Google books, Wikipedia, blogs, and PLoS, among others share the common theme of OPEN ACCESS. Finally we are starting to see a push from the inner cloister of the ivory towers to house all information under one giant universally accessible digital umbrella. The movement is for a digital public library of America. A sort of library at Alexandria in the server cloud. It seems to me this push is a bit late but nonetheless I am glad to see it emerge. In so advocating this epic undertaking there are many worthy questions to ponder the most significant of which are laid out in a lengthy article by by David H. Rothman in the Chronicle Review of Higher Education, freely available to you and me.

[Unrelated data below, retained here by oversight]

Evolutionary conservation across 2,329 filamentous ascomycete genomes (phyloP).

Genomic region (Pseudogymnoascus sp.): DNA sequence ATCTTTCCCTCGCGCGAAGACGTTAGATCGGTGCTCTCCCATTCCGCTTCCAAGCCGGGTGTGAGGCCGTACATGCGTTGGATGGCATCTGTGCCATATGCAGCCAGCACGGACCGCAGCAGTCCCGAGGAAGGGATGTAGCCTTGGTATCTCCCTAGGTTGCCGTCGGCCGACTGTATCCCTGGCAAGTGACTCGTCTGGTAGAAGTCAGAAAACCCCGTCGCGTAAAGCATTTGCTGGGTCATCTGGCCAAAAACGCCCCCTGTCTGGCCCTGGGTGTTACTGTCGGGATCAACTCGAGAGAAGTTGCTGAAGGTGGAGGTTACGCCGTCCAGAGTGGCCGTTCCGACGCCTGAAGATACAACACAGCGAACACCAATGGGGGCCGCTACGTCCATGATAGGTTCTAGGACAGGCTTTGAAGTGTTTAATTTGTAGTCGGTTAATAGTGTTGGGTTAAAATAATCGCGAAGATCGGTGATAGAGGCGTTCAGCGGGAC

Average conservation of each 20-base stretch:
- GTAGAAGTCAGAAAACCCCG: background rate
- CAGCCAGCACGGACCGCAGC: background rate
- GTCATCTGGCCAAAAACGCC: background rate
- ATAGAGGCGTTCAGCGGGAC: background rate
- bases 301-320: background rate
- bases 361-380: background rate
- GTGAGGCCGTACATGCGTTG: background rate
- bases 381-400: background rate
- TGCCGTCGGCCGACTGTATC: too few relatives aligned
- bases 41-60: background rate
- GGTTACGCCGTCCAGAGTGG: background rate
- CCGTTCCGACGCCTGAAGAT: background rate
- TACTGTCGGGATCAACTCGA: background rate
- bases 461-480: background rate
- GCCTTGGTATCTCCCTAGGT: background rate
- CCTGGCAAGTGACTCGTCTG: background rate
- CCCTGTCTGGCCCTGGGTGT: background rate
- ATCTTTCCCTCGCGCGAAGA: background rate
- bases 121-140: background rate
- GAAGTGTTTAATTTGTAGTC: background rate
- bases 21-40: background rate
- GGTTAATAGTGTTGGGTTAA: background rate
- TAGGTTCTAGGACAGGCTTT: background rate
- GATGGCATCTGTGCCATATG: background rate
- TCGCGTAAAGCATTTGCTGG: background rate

"Will the United States actually construct a genuinely public and democratic national digital-library system to help us, in the president's words, "out-innovate, out-educate, and outbuild the rest of the world?" While the Library of Congress has digitized some of its collection, much remains to be decided and done. Further, Americans have yet to reach a consensus on the characteristics of our own national digital library. Questions abound. Should the system exist mainly to promote literature and culture in general? Or should the library care equally about the promulgation of scientific, technological, mathematical, and medical knowledge—in fact, even business and vocational material, so that it can help millions of jobless Americans and others upgrade their skills? What are the ways to justify the cost of building a national digital-library system? Could the same tablet computers optimized for reading also be used for filing forms electronically and in other ways reduce the costs of paperwork? How can we resolve legal issues surrounding the dread topic, copyright?"